On February 1, 1913, more than 150,000 people eagerly rushed to Grand Central Terminal to gaze at New York City's newest landmark. A marvel of engineering, architecture, and vision, the new Beaux Arts structure on 42nd street housed an underground electric train station that would revolutionize the way people traveled and transform midtown Manhattan.
It was the deadliest workplace accident in New York City’s history.
A great playwright's turbulent story, from childhood through the years of his Nobel Prize-winning career to his lonely, painful death.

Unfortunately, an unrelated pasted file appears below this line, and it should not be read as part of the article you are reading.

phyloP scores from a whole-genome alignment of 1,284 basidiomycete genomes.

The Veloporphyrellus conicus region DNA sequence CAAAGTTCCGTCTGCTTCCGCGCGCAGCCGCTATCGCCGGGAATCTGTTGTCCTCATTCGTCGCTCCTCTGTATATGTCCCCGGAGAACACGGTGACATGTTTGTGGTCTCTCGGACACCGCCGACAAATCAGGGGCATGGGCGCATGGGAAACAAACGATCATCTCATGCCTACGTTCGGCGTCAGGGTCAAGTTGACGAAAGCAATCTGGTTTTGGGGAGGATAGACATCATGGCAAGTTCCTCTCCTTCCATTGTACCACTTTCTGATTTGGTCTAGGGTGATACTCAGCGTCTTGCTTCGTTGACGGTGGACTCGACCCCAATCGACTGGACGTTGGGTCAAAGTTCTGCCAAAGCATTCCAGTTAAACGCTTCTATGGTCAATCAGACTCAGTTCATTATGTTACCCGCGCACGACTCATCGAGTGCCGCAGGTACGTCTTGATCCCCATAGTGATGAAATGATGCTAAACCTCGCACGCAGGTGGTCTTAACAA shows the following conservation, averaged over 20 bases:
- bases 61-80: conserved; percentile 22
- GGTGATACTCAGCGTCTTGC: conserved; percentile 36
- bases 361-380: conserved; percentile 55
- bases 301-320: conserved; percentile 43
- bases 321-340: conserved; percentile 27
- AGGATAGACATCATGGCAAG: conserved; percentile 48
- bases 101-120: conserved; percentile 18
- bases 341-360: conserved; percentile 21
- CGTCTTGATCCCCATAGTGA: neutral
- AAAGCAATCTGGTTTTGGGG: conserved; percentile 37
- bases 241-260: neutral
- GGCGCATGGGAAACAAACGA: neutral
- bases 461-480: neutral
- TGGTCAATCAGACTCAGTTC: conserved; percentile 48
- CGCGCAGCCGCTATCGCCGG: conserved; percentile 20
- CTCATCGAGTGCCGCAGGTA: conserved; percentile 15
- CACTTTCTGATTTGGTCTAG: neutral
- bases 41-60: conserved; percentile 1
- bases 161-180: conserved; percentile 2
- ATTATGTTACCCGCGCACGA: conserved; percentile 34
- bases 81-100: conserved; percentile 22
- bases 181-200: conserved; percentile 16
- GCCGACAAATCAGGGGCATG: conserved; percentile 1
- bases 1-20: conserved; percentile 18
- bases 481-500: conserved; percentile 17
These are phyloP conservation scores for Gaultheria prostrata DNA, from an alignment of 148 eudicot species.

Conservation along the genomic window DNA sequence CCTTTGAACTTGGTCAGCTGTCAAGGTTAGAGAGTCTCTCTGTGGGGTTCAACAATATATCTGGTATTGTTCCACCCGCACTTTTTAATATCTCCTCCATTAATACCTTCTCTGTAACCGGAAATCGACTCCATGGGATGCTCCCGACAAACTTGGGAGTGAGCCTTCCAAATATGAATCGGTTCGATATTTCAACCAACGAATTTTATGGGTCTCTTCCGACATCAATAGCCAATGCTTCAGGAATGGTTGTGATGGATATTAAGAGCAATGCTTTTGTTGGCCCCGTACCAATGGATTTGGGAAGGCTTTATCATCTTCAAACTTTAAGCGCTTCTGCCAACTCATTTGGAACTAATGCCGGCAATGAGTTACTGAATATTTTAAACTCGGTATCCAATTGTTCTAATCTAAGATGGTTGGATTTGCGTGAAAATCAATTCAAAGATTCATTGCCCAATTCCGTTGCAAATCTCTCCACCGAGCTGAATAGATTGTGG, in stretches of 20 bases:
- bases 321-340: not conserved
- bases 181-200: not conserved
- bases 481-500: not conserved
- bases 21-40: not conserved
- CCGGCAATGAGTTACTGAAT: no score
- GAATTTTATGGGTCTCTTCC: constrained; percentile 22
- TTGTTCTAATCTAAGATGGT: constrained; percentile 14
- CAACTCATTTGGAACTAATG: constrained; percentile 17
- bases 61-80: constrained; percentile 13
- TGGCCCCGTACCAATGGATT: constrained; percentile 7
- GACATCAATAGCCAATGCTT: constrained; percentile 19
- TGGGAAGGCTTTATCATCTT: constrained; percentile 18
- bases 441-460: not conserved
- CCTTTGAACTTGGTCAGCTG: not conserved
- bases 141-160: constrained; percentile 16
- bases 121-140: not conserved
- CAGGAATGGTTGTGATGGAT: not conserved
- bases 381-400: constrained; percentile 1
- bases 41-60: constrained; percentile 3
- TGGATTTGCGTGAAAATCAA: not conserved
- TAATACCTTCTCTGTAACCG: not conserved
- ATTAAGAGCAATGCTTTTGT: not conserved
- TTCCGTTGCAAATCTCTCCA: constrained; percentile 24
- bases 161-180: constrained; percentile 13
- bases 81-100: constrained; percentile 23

Meet the Wizard of Odd. Robert Ripley was a new media star and the most popular man in America.
Between 1890 and 1920, 12 million people emigrated from Europe arriving in New York Harbor and Ellis Island.
Bascom Lamar Lunsford and his campaign to preserve mountain music and dance.
The first man to fly across the Atlantic, Charles Lindbergh was unprepared for the attention, particularly after his son was kidnapped.
The staggering death tolls of the Civil War permanently altered the character of the republic and the psyche of the American people.
Postwar New York City and the global economic order told through the story of the World Trade Center.